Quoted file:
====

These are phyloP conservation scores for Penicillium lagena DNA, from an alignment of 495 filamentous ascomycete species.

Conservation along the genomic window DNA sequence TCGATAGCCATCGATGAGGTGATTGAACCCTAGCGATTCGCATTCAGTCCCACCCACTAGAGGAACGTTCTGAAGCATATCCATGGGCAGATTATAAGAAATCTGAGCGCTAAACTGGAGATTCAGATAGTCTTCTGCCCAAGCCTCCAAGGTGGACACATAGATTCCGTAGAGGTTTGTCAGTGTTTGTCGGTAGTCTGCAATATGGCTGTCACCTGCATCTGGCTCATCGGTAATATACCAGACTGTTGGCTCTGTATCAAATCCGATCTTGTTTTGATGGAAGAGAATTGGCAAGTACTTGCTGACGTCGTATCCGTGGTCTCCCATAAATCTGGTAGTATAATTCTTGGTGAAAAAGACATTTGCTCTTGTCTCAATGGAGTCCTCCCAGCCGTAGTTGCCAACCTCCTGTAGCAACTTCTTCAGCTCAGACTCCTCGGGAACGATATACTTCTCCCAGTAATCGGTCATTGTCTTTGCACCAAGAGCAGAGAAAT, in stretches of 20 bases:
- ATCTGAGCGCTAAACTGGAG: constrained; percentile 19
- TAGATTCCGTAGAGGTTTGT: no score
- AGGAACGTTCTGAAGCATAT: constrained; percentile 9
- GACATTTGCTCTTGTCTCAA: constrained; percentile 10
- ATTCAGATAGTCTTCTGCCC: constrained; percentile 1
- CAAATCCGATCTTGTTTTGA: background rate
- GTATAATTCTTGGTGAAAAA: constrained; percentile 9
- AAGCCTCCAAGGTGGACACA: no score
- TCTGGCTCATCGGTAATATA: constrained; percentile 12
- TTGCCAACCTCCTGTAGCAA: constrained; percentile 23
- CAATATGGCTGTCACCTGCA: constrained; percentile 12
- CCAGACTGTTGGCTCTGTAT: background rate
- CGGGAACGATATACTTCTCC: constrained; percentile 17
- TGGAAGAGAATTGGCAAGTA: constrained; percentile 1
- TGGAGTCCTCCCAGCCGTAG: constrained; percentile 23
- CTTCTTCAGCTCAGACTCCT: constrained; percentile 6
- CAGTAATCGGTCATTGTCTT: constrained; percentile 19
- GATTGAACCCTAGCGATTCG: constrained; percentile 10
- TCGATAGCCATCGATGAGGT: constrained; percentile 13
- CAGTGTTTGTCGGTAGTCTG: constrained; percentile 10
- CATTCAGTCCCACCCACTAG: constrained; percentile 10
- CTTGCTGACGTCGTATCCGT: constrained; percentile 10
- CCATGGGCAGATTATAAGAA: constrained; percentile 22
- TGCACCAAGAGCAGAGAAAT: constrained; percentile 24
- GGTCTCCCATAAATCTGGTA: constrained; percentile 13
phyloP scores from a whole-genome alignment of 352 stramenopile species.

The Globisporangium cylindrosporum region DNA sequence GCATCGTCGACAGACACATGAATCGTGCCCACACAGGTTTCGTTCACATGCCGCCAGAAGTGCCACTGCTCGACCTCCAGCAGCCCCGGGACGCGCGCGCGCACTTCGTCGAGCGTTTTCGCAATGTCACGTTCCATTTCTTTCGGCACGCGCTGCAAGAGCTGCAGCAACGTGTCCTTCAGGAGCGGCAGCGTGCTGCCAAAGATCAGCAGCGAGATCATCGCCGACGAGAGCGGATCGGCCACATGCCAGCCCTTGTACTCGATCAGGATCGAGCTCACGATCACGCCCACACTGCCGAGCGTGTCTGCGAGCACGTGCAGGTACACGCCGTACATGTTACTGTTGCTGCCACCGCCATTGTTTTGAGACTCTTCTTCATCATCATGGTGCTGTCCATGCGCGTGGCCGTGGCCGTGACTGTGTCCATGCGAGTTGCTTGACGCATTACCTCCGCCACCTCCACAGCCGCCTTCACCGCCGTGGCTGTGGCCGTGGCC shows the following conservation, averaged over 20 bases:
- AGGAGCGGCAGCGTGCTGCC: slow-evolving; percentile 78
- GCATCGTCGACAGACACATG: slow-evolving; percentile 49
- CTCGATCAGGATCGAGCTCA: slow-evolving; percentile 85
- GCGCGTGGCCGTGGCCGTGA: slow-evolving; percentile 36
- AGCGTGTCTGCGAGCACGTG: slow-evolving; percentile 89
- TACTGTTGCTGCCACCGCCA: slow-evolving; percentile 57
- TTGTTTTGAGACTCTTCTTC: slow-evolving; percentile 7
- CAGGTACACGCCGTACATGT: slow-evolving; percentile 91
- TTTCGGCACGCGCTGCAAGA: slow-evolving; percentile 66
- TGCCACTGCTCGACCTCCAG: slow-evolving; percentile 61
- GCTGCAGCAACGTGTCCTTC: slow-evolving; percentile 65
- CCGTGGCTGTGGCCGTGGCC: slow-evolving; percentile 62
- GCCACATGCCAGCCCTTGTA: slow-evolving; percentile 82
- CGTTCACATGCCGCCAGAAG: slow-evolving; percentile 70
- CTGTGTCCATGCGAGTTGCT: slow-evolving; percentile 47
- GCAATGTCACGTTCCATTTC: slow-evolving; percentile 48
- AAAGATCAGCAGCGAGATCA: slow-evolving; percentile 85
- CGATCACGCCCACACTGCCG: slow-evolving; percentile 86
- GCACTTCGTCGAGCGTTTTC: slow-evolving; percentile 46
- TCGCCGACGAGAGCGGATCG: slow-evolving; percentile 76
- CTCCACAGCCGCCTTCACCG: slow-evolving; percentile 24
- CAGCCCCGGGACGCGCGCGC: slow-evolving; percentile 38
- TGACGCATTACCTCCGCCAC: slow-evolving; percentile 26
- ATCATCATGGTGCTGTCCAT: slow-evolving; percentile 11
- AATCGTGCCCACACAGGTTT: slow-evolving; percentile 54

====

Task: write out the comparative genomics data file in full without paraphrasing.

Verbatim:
These are phyloP conservation scores for Penicillium lagena DNA, from an alignment of 495 filamentous ascomycete species.

Conservation along the genomic window DNA sequence TCGATAGCCATCGATGAGGTGATTGAACCCTAGCGATTCGCATTCAGTCCCACCCACTAGAGGAACGTTCTGAAGCATATCCATGGGCAGATTATAAGAAATCTGAGCGCTAAACTGGAGATTCAGATAGTCTTCTGCCCAAGCCTCCAAGGTGGACACATAGATTCCGTAGAGGTTTGTCAGTGTTTGTCGGTAGTCTGCAATATGGCTGTCACCTGCATCTGGCTCATCGGTAATATACCAGACTGTTGGCTCTGTATCAAATCCGATCTTGTTTTGATGGAAGAGAATTGGCAAGTACTTGCTGACGTCGTATCCGTGGTCTCCCATAAATCTGGTAGTATAATTCTTGGTGAAAAAGACATTTGCTCTTGTCTCAATGGAGTCCTCCCAGCCGTAGTTGCCAACCTCCTGTAGCAACTTCTTCAGCTCAGACTCCTCGGGAACGATATACTTCTCCCAGTAATCGGTCATTGTCTTTGCACCAAGAGCAGAGAAAT, in stretches of 20 bases:
- ATCTGAGCGCTAAACTGGAG: constrained; percentile 19
- TAGATTCCGTAGAGGTTTGT: no score
- AGGAACGTTCTGAAGCATAT: constrained; percentile 9
- GACATTTGCTCTTGTCTCAA: constrained; percentile 10
- ATTCAGATAGTCTTCTGCCC: constrained; percentile 1
- CAAATCCGATCTTGTTTTGA: background rate
- GTATAATTCTTGGTGAAAAA: constrained; percentile 9
- AAGCCTCCAAGGTGGACACA: no score
- TCTGGCTCATCGGTAATATA: constrained; percentile 12
- TTGCCAACCTCCTGTAGCAA: constrained; percentile 23
- CAATATGGCTGTCACCTGCA: constrained; percentile 12
- CCAGACTGTTGGCTCTGTAT: background rate
- CGGGAACGATATACTTCTCC: constrained; percentile 17
- TGGAAGAGAATTGGCAAGTA: constrained; percentile 1
- TGGAGTCCTCCCAGCCGTAG: constrained; percentile 23
- CTTCTTCAGCTCAGACTCCT: constrained; percentile 6
- CAGTAATCGGTCATTGTCTT: constrained; percentile 19
- GATTGAACCCTAGCGATTCG: constrained; percentile 10
- TCGATAGCCATCGATGAGGT: constrained; percentile 13
- CAGTGTTTGTCGGTAGTCTG: constrained; percentile 10
- CATTCAGTCCCACCCACTAG: constrained; percentile 10
- CTTGCTGACGTCGTATCCGT: constrained; percentile 10
- CCATGGGCAGATTATAAGAA: constrained; percentile 22
- TGCACCAAGAGCAGAGAAAT: constrained; percentile 24
- GGTCTCCCATAAATCTGGTA: constrained; percentile 13
phyloP scores from a whole-genome alignment of 352 stramenopile species.

The Globisporangium cylindrosporum region DNA sequence GCATCGTCGACAGACACATGAATCGTGCCCACACAGGTTTCGTTCACATGCCGCCAGAAGTGCCACTGCTCGACCTCCAGCAGCCCCGGGACGCGCGCGCGCACTTCGTCGAGCGTTTTCGCAATGTCACGTTCCATTTCTTTCGGCACGCGCTGCAAGAGCTGCAGCAACGTGTCCTTCAGGAGCGGCAGCGTGCTGCCAAAGATCAGCAGCGAGATCATCGCCGACGAGAGCGGATCGGCCACATGCCAGCCCTTGTACTCGATCAGGATCGAGCTCACGATCACGCCCACACTGCCGAGCGTGTCTGCGAGCACGTGCAGGTACACGCCGTACATGTTACTGTTGCTGCCACCGCCATTGTTTTGAGACTCTTCTTCATCATCATGGTGCTGTCCATGCGCGTGGCCGTGGCCGTGACTGTGTCCATGCGAGTTGCTTGACGCATTACCTCCGCCACCTCCACAGCCGCCTTCACCGCCGTGGCTGTGGCCGTGGCC shows the following conservation, averaged over 20 bases:
- AGGAGCGGCAGCGTGCTGCC: slow-evolving; percentile 78
- GCATCGTCGACAGACACATG: slow-evolving; percentile 49
- CTCGATCAGGATCGAGCTCA: slow-evolving; percentile 85
- GCGCGTGGCCGTGGCCGTGA: slow-evolving; percentile 36
- AGCGTGTCTGCGAGCACGTG: slow-evolving; percentile 89
- TACTGTTGCTGCCACCGCCA: slow-evolving; percentile 57
- TTGTTTTGAGACTCTTCTTC: slow-evolving; percentile 7
- CAGGTACACGCCGTACATGT: slow-evolving; percentile 91
- TTTCGGCACGCGCTGCAAGA: slow-evolving; percentile 66
- TGCCACTGCTCGACCTCCAG: slow-evolving; percentile 61
- GCTGCAGCAACGTGTCCTTC: slow-evolving; percentile 65
- CCGTGGCTGTGGCCGTGGCC: slow-evolving; percentile 62
- GCCACATGCCAGCCCTTGTA: slow-evolving; percentile 82
- CGTTCACATGCCGCCAGAAG: slow-evolving; percentile 70
- CTGTGTCCATGCGAGTTGCT: slow-evolving; percentile 47
- GCAATGTCACGTTCCATTTC: slow-evolving; percentile 48
- AAAGATCAGCAGCGAGATCA: slow-evolving; percentile 85
- CGATCACGCCCACACTGCCG: slow-evolving; percentile 86
- GCACTTCGTCGAGCGTTTTC: slow-evolving; percentile 46
- TCGCCGACGAGAGCGGATCG: slow-evolving; percentile 76
- CTCCACAGCCGCCTTCACCG: slow-evolving; percentile 24
- CAGCCCCGGGACGCGCGCGC: slow-evolving; percentile 38
- TGACGCATTACCTCCGCCAC: slow-evolving; percentile 26
- ATCATCATGGTGCTGTCCAT: slow-evolving; percentile 11
- AATCGTGCCCACACAGGTTT: slow-evolving; percentile 54